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NMSU biologist studies effectiveness of virus-removal filters

Oshima is researching the capabilities of filters made of polyvinylidene fluoride (PVDF) membranes, using a variety of fluids contaminated with different viruses -- including the hepatitis B and hepatitis C viruses that can cause serious liver disease. He has found that the filters provide an efficient method of removing viruses and that performance is tied predictably to the size of the virus in question.



New Mexico State University biologist Kevin Oshima at the biological safety cabinet he uses in evaluating new virus-removing filters. (NMSU photo by Michael Kiernan)

"The bigger the virus, the better the removal," he said. "Larger viruses can be removed to below detectible levels" using filtration.

Complete elimination of viruses "is something we can't measure," he noted, so usually more than one method is used to validate the safety of a vaccine or other biological product. "You can couple filtration with heat, irradiation or detergents, for instance."

Oshima will present the findings of his research on virus filtration at a Viral Clearance and Testing symposium in San Diego Feb. 15. The symposium is part of a two-day Process Validation for Biologicals conference for the pharmaceutical industry.

An environmental biologist whose main research focus is viral contamination of water, Oshima began his work with virus filters while he was a post-doctoral researcher at the federal Centers for Disease Control (CDC) in Atlanta, before joining NMSU in 1996.

The PVDF membrane filters he tests in his NMSU laboratory are far removed from the coffee filters and oil filters most of us are familiar with. Viruses are smaller than the average cell -- too small to be seen with anything less than an electron microscope. A filter that can trap viruses must be extremely fine and uniform.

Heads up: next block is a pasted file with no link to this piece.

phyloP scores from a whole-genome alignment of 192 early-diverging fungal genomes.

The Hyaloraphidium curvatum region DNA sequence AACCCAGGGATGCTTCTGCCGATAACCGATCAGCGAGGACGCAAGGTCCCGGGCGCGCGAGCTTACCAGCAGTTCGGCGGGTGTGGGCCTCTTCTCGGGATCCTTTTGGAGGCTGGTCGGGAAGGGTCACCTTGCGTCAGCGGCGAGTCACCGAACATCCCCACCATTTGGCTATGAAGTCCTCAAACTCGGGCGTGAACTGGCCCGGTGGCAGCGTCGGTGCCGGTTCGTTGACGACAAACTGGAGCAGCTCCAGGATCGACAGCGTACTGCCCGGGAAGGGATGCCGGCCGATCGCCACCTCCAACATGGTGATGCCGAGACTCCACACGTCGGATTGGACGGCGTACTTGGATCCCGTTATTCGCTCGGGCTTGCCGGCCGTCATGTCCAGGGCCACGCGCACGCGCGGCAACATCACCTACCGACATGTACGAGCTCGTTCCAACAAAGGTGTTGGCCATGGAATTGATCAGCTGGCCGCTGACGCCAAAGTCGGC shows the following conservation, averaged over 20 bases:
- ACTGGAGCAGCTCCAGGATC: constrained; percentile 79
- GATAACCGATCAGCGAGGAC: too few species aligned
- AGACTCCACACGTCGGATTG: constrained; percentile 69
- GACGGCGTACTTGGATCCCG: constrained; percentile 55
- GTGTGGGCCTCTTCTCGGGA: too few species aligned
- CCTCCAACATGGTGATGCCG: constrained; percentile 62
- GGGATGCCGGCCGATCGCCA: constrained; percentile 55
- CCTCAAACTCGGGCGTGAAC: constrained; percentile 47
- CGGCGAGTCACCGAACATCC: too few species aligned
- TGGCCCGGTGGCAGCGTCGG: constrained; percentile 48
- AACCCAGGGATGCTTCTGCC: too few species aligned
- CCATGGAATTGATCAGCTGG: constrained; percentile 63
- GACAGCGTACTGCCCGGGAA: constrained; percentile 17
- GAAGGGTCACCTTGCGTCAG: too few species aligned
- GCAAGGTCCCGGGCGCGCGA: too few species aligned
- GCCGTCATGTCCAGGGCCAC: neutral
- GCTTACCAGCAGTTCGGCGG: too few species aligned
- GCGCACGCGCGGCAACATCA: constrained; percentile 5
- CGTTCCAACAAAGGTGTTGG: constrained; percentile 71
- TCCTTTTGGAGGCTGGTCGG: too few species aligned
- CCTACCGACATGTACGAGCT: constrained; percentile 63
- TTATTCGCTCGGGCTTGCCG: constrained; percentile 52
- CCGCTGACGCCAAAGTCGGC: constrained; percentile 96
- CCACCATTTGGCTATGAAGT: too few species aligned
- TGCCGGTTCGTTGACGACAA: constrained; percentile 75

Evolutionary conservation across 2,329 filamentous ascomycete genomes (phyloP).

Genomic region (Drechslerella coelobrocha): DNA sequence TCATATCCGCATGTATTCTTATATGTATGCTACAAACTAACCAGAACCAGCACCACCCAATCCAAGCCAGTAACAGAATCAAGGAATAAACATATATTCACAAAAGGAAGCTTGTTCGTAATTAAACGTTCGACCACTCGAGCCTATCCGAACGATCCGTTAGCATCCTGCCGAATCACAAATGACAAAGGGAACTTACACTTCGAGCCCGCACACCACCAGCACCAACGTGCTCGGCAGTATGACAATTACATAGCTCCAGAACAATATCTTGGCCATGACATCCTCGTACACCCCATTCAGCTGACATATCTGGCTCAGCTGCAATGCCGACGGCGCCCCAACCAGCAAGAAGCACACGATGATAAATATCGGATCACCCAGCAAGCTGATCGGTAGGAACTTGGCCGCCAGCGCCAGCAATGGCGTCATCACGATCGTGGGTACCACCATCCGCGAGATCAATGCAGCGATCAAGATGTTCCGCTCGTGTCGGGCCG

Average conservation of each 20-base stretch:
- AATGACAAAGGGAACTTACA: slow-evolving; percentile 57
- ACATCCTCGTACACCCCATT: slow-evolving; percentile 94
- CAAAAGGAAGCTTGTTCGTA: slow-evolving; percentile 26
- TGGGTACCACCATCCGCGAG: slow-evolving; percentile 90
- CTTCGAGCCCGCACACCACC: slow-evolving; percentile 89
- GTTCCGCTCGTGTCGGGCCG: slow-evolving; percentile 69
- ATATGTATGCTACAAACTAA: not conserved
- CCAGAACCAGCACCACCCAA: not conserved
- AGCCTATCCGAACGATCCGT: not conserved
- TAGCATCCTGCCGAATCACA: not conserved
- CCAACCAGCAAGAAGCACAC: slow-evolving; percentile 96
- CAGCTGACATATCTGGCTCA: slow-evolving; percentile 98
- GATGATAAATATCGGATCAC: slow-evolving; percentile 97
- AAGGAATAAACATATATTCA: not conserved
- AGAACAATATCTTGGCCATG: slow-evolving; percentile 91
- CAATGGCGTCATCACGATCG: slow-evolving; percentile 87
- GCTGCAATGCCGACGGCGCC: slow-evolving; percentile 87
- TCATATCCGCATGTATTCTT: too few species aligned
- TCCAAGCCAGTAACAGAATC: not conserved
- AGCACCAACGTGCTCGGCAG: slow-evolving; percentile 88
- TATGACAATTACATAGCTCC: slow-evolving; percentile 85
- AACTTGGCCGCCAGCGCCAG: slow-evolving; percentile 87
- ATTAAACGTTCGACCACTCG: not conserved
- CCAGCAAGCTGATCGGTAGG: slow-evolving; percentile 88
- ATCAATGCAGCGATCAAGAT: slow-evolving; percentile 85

"The technology is getting better," Oshima said. "You have to be able not only to make the filters that tight, but also make them reproducible" so that the results are predictable.

Oshima has examined the virus-removing capabilities of PVDF membrane filters manufactured by Pall Corp. of East Hills, N.Y., which provides the filters for testing. Newer, tighter filters have proven to be more efficient at removing smaller viruses than previous versions, he said. But there is a downside to ever-tighter virus filters, Oshima noted: At some point "you have to worry about what they remove that you want to keep" in the vaccines or other products.

Although all viruses are vanishingly small, some types are larger than others. Influenza viruses, for instance, are two to three times bigger in diameter than the hepatitis viruses that Oshima has been working with most recently. The challenge in virus filtration is to remove the smallest viruses possible without removing the therapeutic components of the fluid.

The findings Oshima will report at the San Diego conference are from a collaborative study with Pall Corp. Other findings on the use of the filters are being presented at the conference by scientists from the CDC and from Protein Design Labs Inc.

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PHOTO: kevin_oshima.jpg
CUTLINE: New Mexico State University biologist Kevin Oshima at the biological safety cabinet he uses in evaluating new virus-removing filters. (NMSU photo by Michael Kiernan)

Karl Hill
Feb. 9, 2000